FreeCreditReport.com Wins 1,017 Domains in Largest Ever UDRP
November 13, 2009
The National Arbitration Forum (NAF) published a historic domain dispute decision late Thursday awarding 1,017 cybersquatting domain names to FreeCreditReport.com. The complaint was filed by ConsumerInfo.com, owner of FreeCreditReport.com, through a process called the Uniform Domain-Name Dispute-Resolution Policy (UDRP), and is believed to be the largest case in the ten years since the UDRP was first enacted. The complete decision is available here.
Interestingly, FreeCreditReport.com was represented in the case by a company called CitizenHawk, Inc., which is not a law firm as would be typical. CitizenHawk and other similar firms such as Alias Encore, Inc. specialize in the automated creation of UDRP complaints using proprietary software, enabling brand holders to enforce their trademark rights at an otherwise infeasible scale.
“The exhibits for this UDRP would have been thousands of pages long, making the case nearly impossible to construct manually,” said Graham MacRobie, CEO of Alias Encore. “Companies have been playing a losing game of Whac-A-Mole with cybersquatters for years, and this case serves as an excellent demonstration of the role automation can play in leveling the playing field by going after huge chunks of infringing names at once.”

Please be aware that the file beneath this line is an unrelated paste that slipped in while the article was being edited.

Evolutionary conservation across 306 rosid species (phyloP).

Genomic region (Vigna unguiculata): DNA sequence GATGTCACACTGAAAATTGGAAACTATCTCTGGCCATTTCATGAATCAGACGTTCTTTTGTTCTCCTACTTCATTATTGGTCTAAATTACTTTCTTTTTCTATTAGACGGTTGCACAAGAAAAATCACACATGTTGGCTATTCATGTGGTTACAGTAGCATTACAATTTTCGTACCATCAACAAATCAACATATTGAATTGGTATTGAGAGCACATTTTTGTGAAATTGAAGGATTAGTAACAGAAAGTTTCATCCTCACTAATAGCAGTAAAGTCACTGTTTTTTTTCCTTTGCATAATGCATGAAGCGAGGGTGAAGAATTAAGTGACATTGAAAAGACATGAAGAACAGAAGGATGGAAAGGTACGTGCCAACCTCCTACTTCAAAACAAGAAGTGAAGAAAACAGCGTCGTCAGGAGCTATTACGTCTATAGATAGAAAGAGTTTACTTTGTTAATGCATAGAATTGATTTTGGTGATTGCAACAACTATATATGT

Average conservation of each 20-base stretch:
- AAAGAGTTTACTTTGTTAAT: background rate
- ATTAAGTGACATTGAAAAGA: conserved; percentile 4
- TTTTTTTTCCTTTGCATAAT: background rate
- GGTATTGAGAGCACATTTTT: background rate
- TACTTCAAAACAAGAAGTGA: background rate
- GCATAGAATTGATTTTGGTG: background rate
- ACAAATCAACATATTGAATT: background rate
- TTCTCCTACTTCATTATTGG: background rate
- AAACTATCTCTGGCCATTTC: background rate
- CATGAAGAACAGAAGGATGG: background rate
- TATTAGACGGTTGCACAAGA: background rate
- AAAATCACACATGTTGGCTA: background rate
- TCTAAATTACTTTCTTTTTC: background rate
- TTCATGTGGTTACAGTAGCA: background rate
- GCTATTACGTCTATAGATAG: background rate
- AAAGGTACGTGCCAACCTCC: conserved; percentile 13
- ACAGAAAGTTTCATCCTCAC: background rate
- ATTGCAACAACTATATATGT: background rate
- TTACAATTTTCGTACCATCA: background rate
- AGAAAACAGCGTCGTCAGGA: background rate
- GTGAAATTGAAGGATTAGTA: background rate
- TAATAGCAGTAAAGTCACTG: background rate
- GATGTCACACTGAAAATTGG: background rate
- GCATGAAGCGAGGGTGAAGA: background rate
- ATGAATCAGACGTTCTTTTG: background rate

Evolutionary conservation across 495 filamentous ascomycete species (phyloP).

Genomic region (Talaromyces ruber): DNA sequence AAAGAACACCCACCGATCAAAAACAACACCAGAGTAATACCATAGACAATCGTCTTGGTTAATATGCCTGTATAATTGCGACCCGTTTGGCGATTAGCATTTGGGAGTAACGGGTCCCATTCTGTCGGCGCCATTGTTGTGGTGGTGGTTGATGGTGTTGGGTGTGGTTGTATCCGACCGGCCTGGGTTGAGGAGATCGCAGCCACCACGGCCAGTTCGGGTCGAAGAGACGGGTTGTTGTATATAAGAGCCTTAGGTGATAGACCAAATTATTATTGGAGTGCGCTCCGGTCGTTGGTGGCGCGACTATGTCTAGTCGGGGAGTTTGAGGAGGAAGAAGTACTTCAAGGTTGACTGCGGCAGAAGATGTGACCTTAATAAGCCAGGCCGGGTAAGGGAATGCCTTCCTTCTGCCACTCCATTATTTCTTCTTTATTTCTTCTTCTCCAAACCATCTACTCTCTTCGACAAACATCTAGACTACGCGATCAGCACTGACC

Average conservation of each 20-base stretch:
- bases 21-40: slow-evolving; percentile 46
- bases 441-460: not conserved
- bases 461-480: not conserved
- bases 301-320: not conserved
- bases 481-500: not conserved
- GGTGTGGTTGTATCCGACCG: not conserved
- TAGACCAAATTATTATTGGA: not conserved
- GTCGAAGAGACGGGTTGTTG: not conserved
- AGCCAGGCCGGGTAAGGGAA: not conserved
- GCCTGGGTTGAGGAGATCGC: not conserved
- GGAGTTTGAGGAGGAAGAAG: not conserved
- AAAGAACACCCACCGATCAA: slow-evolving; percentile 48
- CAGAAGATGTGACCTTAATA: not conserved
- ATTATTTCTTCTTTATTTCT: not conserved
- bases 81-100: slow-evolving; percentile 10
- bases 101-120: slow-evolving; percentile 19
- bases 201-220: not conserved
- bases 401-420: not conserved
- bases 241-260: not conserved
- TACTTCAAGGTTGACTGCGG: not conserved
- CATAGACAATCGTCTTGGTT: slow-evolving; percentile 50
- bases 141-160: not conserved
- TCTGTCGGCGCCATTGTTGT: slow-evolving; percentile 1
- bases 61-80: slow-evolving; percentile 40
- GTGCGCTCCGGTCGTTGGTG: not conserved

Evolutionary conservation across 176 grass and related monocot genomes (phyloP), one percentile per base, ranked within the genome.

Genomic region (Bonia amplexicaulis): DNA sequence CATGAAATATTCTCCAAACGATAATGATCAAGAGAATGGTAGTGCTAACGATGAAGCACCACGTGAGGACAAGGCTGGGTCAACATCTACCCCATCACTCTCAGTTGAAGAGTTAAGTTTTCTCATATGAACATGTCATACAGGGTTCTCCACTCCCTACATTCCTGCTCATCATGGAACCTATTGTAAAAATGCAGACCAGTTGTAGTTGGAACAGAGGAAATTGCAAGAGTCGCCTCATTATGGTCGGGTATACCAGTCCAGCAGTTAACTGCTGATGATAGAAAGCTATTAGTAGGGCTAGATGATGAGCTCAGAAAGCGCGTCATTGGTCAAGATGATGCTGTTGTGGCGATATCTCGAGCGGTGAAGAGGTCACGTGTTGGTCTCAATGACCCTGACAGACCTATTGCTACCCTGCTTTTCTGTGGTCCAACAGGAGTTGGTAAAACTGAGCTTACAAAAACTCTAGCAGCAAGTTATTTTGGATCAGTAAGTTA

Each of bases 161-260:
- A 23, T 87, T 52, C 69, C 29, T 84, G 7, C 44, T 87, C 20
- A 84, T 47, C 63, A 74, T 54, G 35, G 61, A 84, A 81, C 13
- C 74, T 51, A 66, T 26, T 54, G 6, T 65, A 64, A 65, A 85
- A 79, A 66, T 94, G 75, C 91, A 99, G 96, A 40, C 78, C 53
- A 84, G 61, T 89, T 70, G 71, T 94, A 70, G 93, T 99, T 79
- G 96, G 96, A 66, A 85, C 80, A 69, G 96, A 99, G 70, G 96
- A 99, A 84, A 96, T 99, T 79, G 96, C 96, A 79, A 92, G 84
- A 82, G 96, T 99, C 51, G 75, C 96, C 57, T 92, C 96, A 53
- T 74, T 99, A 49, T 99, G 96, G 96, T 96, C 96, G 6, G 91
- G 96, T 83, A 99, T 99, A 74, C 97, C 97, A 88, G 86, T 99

Representatives for FreeCreditReport.com and CitizenHawk were not reached for comment.
The disputed domain names were all slight misspellings of FreeCreditReport.com (such as ereecreditreport.com), or they included FreeCreditReport spelled correctly within a longer domain (such as 1-800-freecreditreport.com). The respondent in the case is a firm called Netcorp LLC which had previously lost one other UDRP case in 2005. Unlike that previous case, Netcorp chose this time to represent itself rather than engage the services of a domain industry attorney such as Ari Goldberger or John Berryhill – an interesting and perhaps telling decision considering the complexity of the case.
Further complicating the case was a tussle over the perceived “generic” nature of the brand FreeCreditReport.com. Netcorp argued that “the disputed domain names are comprised of common, descriptive terms and as such cannot be found to be confusingly similar to Complainant’s mark.” Ultimately, NAF’s panelist deferred to the United States Patent and Trademark Office which had previously reviewed and approved FreeCreditReport.com’s trademark application.
It would seem that this decision sets or reinforces a fairly strong precedent that trademark holders may be entitled to, not only to the domain name that exactly matches their trademark, but also to a wide swath of other domain names including nearly every possible misspelling or other variation of that trademark, potentially even if the trademark is comprised of generic words.